I’m equally unconvinced by the current trend to put every ailment known to man down to gut issues (SIBO, flora, bacteria etc) – it just feels like the current ‘hot new thing’ in a very long line of ‘hot new things’ on which to pin disease.  My Dad excitedly kept an article out of his newspaper for me this week which touted “answer to chronic fatigue syndrome found in the gut” and, much as I love him, I just sighed.  Here’s the thing: most cases of M.E. start with some kind of viral or toxic event (OP poisoning, vaccinations) but the event is different in all of us – mine was a tummy bug, yours might have been glandular fever, someone else’s a Hep B vaccine.   If we’d all started with a tummy bug then I’d be much more open to the disturbed gut theory, but we didn’t.  The one thing we share is immune activation, so for me the answer has to lie in the immune system and in particular its response to viral or toxic trauma.  As I’ve said before, if researchers studied why people with the flu are so weak and exhausted they can barely get out of bed they’d go a long way to finding out the cause of M.E.  In fact, it gobsmacks me that no-one has looked at that before now!

No offence to my American friends, but there is a mould trend going on in the States with everyone convinced that mould is the root cause of their issues and it makes me want to chuckle.  Northern England is wet for 10 (sometimes 12) months of the year, humid in summer, we mostly live in houses which are at least 100 years old and inherently damp, so I’m sure mould is everywhere.  We couldn’t escape it if we tried.  Yet not every Brit you meet is sick and we don’t have a larger M.E. population than any other country as far as I’m aware.  Obviously rampant mould growth, where you have black stuff growing on your ceiling, is hazardous to health and must be dealt with but other than that we in the UK don’t give mould a second’s thought – it’s been around a lot longer than we have and as a species we’ve managed to survive.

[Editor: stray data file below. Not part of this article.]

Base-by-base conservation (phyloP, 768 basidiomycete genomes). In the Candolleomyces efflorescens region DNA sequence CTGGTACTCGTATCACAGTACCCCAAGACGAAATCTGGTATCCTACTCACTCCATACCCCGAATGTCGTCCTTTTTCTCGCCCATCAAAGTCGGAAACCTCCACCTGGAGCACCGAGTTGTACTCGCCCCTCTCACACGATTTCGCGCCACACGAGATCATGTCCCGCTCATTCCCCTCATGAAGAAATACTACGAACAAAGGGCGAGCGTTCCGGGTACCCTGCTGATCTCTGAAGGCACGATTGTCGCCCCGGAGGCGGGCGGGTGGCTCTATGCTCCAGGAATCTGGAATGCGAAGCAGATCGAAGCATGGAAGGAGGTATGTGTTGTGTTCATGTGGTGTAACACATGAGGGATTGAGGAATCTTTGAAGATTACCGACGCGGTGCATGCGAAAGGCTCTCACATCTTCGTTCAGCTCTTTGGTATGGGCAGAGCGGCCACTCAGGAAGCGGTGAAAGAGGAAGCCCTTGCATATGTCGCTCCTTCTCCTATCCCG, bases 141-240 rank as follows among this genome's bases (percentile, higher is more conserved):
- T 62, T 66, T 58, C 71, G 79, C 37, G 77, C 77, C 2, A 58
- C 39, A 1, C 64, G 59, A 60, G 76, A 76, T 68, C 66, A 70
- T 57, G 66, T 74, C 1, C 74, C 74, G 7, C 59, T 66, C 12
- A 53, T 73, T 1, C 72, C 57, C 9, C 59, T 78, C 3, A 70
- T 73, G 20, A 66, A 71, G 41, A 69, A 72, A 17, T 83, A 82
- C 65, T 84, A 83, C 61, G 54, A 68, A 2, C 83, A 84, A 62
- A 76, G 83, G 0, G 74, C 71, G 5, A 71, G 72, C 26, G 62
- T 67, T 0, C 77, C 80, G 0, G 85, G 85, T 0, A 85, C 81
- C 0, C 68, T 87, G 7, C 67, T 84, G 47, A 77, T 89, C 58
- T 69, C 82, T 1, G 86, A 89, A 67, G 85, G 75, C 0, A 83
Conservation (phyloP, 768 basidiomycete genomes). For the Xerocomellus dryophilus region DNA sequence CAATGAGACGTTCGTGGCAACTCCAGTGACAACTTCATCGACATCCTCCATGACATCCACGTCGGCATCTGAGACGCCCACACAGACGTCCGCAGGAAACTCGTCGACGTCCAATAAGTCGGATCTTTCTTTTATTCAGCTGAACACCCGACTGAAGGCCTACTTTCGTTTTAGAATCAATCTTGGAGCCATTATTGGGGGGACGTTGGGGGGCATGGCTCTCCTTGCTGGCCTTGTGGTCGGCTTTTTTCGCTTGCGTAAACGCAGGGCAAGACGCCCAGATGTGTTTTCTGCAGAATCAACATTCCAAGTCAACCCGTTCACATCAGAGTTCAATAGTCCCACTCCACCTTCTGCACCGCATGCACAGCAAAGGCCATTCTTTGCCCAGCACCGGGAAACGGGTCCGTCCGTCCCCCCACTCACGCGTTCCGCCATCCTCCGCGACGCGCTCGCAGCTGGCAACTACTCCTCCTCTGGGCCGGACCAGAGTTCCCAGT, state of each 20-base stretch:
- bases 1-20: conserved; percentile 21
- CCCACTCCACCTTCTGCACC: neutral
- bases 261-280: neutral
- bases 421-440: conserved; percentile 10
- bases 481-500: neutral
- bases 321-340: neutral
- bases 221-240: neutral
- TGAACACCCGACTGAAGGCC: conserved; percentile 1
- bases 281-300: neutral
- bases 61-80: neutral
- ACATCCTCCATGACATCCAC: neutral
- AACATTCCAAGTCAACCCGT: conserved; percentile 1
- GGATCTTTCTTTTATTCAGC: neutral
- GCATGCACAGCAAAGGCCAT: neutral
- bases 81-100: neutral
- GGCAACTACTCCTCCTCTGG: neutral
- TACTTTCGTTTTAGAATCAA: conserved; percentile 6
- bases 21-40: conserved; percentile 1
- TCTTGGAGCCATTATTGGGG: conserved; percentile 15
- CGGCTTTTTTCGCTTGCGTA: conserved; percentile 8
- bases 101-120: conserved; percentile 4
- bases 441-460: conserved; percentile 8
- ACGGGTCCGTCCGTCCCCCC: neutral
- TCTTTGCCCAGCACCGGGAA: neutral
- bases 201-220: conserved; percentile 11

I’m just as cynical about the current inflammatory trend.  Inflammation, it seems, is everywhere and is causing total havoc.  Only of course it’s almost impossible to measure inflammation or to say, if inflammation is present, why it’s there and whether it’s a good thing or a bad thing.  When we cut ourselves the wound is immediately inflamed which is a painful, but absolutely necessary, part of our body’s response and vital for healing.  And before anyone comments, yes I know there’s a difference between acute and chronic inflammation but who’s to say chronic inflammation isn’t just as protective as acute?  It’s got to be there for a reason and we’d do better to find out why our bodies are enlisting our inflammatory response, rather than blaming the inflammation itself.

Going off-topic slightly, the trend of foods purportedly giving you every disease from cancer to Alzheimer’s drives me insane.  We have no idea what causes Cancer and even less idea what causes dementia, so for anyone to say “burnt sausages give you cancer” or “broccoli reduces your risk of Alzheimer’s” is absolutely absurd and makes me furious.  In fact, I’d go as far as to say researchers who tout this nonsense should be prosecuted.  The same goes for anti-inflammatory foods.  If we have no accurate way of measuring inflammation, how do we know what foods affect it?!

There have been articles in the newspaper this year saying “exercise staves off dementia” and “lack of sleep increases risk of dementia” and I think “what a crock of shit!”  My Dad, who is 78, still walks 8 miles a week up a mountain and, as a former marathon runner, has exercised vigorously his entire life.   He’s never had insomnia and sleeps 9-10 hours a night without a problem, yet has dementia.  My Mum, on the other hand, hasn’t exercised since she was a child and wakes at least twice a night every night, yet she is totally mentally on the ball (when she’s not drunk!).  All these articles do is play on people’s emotions.  We don’t have a clue what causes Cancer or Alzheimer’s and that lack of control scares us, so we focus on what we eat or how much we exercise because those are two things we can control and it makes us feel better.